‘Unknowns’ Have Highest Graduation Rate

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(Daily Utah Chronicle File Photo)

(Daily Utah Chronicle File Photo)
(Daily Utah Chronicle File Photo)

 
While most college students who drop out are freshmen and sophomores, a number of juniors and seniors also leave before completing their degrees.
Fifty-nine percent of college students in the United States graduate within six years, according to 2012 data from the National Center of Education Statistics. The U’s average is similar, with 56 percent of students graduating in six years. But the U’s rate is the lowest among Pac-12 schools. Stanford has the highest six-year graduation rate at 96 percent, and every school besides ASU and the U have rates above 60 percent.
These numbers are complicated for U students. They don’t include transfer students, part-time students, students who take a semester off to work or students who serve religious missions.
The ethnic group most likely to graduate is “unknown” — students who marked their ethnic group as unknown on admission. This most commonly includes mixed race and Latino/a students who don’t identify with the ethnicities the U provides in admissions packets.
For freshmen entering college in 2007, 44 percent of unknown students graduated in five years, compared to nearly 38 percent of white students, 30 percent of non-white students, and 28 percent of foreign-born students.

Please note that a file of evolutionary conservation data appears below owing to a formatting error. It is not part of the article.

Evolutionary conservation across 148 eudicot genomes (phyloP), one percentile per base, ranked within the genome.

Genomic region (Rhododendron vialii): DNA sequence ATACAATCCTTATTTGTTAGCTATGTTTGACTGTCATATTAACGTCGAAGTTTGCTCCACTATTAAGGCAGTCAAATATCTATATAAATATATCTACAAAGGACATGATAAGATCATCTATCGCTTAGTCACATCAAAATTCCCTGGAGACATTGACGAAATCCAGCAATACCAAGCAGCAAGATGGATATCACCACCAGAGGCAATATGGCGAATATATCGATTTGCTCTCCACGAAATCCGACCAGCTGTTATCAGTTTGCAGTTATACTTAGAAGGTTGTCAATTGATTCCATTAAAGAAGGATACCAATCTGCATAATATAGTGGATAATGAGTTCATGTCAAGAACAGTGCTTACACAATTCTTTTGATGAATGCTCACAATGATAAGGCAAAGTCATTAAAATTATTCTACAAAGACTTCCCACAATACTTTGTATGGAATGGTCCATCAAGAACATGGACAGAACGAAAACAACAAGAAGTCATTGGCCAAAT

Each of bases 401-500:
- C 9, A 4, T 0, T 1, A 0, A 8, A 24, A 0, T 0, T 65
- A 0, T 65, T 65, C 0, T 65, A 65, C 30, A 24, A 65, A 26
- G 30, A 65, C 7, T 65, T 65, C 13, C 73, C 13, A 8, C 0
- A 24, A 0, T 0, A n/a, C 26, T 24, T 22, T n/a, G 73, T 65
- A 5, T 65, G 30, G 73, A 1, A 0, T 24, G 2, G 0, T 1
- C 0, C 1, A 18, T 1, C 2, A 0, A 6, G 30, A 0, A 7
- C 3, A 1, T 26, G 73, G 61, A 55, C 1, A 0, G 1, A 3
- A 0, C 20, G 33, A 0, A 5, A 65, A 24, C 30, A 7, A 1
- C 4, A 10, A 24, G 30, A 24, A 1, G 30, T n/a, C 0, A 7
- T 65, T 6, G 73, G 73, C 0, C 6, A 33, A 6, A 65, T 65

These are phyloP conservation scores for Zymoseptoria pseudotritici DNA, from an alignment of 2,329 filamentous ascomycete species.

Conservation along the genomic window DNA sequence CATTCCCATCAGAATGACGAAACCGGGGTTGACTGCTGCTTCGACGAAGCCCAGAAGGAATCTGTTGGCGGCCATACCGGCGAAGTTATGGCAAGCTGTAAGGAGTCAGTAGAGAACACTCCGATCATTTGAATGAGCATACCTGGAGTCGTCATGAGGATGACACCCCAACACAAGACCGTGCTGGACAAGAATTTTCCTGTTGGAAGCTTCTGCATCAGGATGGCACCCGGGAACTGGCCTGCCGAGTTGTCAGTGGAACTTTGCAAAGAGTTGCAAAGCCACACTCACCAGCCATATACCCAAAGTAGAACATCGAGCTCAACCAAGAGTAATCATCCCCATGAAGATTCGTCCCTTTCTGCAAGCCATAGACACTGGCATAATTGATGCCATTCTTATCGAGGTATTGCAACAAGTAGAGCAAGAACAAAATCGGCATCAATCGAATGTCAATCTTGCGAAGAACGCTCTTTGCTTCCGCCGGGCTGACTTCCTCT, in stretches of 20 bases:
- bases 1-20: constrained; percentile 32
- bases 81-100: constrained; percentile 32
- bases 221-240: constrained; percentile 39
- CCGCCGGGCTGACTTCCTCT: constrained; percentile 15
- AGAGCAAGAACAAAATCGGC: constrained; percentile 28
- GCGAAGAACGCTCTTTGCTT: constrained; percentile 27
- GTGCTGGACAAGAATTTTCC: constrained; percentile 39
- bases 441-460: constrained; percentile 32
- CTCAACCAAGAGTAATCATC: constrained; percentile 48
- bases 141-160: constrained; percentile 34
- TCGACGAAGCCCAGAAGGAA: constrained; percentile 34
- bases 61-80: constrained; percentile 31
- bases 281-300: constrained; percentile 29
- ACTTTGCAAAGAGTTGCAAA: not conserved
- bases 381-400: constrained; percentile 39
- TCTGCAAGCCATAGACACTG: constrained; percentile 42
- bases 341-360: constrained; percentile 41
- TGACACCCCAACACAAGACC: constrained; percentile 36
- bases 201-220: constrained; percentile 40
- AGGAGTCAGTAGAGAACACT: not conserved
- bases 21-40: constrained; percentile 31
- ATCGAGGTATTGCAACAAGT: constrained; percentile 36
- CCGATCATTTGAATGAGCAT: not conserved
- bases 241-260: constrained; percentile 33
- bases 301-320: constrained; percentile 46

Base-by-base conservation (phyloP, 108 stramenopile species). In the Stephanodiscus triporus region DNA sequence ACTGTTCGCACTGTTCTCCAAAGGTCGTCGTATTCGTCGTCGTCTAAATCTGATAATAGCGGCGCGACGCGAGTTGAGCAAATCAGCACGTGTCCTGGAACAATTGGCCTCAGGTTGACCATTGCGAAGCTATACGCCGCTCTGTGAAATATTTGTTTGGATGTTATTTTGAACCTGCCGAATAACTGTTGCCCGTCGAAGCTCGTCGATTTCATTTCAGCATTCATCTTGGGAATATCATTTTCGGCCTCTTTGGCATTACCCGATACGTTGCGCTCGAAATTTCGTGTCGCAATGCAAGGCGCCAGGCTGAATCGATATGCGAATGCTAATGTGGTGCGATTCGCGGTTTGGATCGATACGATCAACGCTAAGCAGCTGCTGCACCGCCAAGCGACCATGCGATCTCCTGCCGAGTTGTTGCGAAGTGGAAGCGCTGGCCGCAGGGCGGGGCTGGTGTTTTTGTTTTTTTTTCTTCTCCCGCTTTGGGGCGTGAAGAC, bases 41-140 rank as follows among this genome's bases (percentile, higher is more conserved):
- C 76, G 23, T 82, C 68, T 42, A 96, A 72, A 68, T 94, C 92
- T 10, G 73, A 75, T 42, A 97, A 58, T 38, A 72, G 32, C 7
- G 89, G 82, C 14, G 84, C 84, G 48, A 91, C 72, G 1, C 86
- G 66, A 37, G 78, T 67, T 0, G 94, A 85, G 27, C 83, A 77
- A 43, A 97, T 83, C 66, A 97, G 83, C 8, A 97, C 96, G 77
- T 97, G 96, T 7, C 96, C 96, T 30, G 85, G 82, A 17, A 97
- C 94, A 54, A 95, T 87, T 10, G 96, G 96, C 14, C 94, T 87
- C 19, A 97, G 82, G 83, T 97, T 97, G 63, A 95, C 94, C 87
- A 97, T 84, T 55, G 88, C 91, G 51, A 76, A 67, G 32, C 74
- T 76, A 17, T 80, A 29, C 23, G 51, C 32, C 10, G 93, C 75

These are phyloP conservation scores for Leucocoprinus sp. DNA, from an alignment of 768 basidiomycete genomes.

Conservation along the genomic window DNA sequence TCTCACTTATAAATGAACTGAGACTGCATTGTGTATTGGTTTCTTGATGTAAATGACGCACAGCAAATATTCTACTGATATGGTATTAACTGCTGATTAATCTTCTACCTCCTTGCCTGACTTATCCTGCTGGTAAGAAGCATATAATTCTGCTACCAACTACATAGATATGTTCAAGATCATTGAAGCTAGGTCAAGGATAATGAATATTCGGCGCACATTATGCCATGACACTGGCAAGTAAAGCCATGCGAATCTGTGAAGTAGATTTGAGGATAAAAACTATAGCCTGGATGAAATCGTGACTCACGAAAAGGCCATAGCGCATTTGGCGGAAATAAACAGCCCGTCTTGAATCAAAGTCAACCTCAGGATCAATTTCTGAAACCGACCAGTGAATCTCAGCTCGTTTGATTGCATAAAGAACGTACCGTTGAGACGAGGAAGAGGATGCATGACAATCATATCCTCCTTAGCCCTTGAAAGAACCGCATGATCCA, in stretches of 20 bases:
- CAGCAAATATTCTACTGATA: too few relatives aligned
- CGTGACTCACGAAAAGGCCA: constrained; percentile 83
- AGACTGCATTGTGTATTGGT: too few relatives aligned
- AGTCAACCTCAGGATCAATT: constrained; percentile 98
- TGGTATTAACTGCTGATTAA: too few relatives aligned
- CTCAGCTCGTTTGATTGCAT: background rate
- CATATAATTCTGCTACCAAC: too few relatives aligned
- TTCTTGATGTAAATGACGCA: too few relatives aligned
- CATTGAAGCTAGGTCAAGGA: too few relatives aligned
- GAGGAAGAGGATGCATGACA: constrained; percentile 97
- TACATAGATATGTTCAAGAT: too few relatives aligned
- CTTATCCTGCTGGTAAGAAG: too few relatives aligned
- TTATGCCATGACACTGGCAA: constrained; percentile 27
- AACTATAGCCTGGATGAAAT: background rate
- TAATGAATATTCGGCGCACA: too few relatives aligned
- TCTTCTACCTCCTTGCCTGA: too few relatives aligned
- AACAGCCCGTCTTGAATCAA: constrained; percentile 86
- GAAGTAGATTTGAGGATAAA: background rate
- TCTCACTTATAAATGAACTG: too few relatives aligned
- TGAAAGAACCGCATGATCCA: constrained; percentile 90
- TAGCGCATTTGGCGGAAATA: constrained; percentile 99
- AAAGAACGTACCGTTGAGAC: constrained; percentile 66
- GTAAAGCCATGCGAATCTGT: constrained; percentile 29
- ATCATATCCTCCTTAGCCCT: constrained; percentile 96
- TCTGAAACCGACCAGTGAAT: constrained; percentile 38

Dalena Tran, a senior in film, said school can conflict with passion. Instead of stretching you, it demoralizes you, she said.
“Sitting in a classroom, doing what the school wants and not what you’re passionate for, you get desensitized,” Tran said.
Mike Sadoon, a junior in exercise & sports science, said dropping out isn’t an option for his job.
“My dream job is [physician assisting] school, and it wouldn’t be right for me to drop out and focus on something else,” Sadoon said.
Alissa Allred, a junior in art, said dropping out makes pursuing a career more difficult, even if it would make pursuing art easier.
“I’ve always wanted to come to the U,” Allred said. “I was interested in anthropology before, and I [later] decided it wasn’t for me. I looked at other art schools, like the art institute, and the cost was pretty high. I have a scholarship here, and since they have a pretty good art program, I should take advantage of it. I’m minoring in art tech, so I want to have a computer background to be more marketable to other places.”
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@SeymourSkimmer